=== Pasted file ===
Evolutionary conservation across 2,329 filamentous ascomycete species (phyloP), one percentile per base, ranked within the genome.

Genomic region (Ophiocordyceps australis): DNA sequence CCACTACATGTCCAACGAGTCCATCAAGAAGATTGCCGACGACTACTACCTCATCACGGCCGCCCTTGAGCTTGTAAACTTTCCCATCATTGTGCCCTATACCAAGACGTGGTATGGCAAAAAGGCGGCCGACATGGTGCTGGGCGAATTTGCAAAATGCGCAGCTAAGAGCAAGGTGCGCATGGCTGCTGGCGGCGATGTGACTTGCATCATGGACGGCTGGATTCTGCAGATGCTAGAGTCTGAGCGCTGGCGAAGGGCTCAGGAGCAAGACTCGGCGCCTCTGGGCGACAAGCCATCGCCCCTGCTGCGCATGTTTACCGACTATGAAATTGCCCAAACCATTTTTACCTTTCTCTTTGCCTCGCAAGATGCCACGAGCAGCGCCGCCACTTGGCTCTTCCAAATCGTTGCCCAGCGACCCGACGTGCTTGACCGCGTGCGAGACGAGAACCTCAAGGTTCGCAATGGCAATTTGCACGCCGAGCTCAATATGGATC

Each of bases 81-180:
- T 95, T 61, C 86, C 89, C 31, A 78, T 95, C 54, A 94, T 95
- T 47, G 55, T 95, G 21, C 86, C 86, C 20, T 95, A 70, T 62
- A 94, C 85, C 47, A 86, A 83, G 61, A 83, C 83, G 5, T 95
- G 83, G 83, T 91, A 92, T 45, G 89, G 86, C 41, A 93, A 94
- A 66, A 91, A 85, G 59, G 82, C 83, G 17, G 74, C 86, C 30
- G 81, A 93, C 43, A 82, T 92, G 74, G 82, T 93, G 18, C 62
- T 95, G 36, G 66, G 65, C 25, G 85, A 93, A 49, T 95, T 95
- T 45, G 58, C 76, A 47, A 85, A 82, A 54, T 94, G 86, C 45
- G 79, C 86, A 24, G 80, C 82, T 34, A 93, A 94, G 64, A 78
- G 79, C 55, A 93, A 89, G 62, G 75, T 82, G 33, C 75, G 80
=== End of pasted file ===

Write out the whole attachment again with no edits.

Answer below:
Evolutionary conservation across 2,329 filamentous ascomycete species (phyloP), one percentile per base, ranked within the genome.

Genomic region (Ophiocordyceps australis): DNA sequence CCACTACATGTCCAACGAGTCCATCAAGAAGATTGCCGACGACTACTACCTCATCACGGCCGCCCTTGAGCTTGTAAACTTTCCCATCATTGTGCCCTATACCAAGACGTGGTATGGCAAAAAGGCGGCCGACATGGTGCTGGGCGAATTTGCAAAATGCGCAGCTAAGAGCAAGGTGCGCATGGCTGCTGGCGGCGATGTGACTTGCATCATGGACGGCTGGATTCTGCAGATGCTAGAGTCTGAGCGCTGGCGAAGGGCTCAGGAGCAAGACTCGGCGCCTCTGGGCGACAAGCCATCGCCCCTGCTGCGCATGTTTACCGACTATGAAATTGCCCAAACCATTTTTACCTTTCTCTTTGCCTCGCAAGATGCCACGAGCAGCGCCGCCACTTGGCTCTTCCAAATCGTTGCCCAGCGACCCGACGTGCTTGACCGCGTGCGAGACGAGAACCTCAAGGTTCGCAATGGCAATTTGCACGCCGAGCTCAATATGGATC

Each of bases 81-180:
- T 95, T 61, C 86, C 89, C 31, A 78, T 95, C 54, A 94, T 95
- T 47, G 55, T 95, G 21, C 86, C 86, C 20, T 95, A 70, T 62
- A 94, C 85, C 47, A 86, A 83, G 61, A 83, C 83, G 5, T 95
- G 83, G 83, T 91, A 92, T 45, G 89, G 86, C 41, A 93, A 94
- A 66, A 91, A 85, G 59, G 82, C 83, G 17, G 74, C 86, C 30
- G 81, A 93, C 43, A 82, T 92, G 74, G 82, T 93, G 18, C 62
- T 95, G 36, G 66, G 65, C 25, G 85, A 93, A 49, T 95, T 95
- T 45, G 58, C 76, A 47, A 85, A 82, A 54, T 94, G 86, C 45
- G 79, C 86, A 24, G 80, C 82, T 34, A 93, A 94, G 64, A 78
- G 79, C 55, A 93, A 89, G 62, G 75, T 82, G 33, C 75, G 80